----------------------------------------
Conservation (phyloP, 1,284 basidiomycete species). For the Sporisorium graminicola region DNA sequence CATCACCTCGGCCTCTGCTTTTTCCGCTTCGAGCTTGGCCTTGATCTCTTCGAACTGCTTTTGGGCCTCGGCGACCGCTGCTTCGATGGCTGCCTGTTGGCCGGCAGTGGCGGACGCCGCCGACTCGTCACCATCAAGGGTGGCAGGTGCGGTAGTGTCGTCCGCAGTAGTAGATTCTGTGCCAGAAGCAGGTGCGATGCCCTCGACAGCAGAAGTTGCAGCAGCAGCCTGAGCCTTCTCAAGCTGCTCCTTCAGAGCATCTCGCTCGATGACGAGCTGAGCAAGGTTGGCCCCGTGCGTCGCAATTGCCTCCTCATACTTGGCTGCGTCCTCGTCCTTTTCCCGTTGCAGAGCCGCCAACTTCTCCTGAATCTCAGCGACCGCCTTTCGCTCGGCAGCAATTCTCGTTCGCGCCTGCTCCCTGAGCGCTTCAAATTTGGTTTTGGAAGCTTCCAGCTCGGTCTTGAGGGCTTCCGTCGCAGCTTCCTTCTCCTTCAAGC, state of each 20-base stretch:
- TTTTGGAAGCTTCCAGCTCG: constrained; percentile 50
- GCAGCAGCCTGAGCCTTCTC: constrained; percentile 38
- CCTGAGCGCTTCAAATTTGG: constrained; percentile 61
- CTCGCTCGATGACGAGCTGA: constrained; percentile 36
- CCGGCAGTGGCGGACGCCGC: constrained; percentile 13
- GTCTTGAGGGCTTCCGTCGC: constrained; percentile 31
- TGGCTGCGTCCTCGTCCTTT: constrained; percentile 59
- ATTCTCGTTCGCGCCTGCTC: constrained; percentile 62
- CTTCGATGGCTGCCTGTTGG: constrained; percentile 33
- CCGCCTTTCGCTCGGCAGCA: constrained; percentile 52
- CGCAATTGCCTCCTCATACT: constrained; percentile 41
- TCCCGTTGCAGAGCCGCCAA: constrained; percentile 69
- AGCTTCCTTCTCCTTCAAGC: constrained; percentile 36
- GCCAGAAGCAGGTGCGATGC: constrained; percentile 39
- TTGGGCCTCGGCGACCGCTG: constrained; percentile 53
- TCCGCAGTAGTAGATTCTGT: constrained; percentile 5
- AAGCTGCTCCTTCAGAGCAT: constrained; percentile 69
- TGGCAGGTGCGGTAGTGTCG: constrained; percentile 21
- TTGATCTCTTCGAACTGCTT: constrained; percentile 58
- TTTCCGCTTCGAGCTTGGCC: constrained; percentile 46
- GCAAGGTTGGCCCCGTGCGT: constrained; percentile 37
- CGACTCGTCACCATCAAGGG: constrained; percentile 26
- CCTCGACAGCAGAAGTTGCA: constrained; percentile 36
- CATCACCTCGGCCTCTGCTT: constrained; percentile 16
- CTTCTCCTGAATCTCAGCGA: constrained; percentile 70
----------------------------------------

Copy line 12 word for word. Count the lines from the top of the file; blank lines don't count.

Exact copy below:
- CGCAATTGCCTCCTCATACT: constrained; percentile 41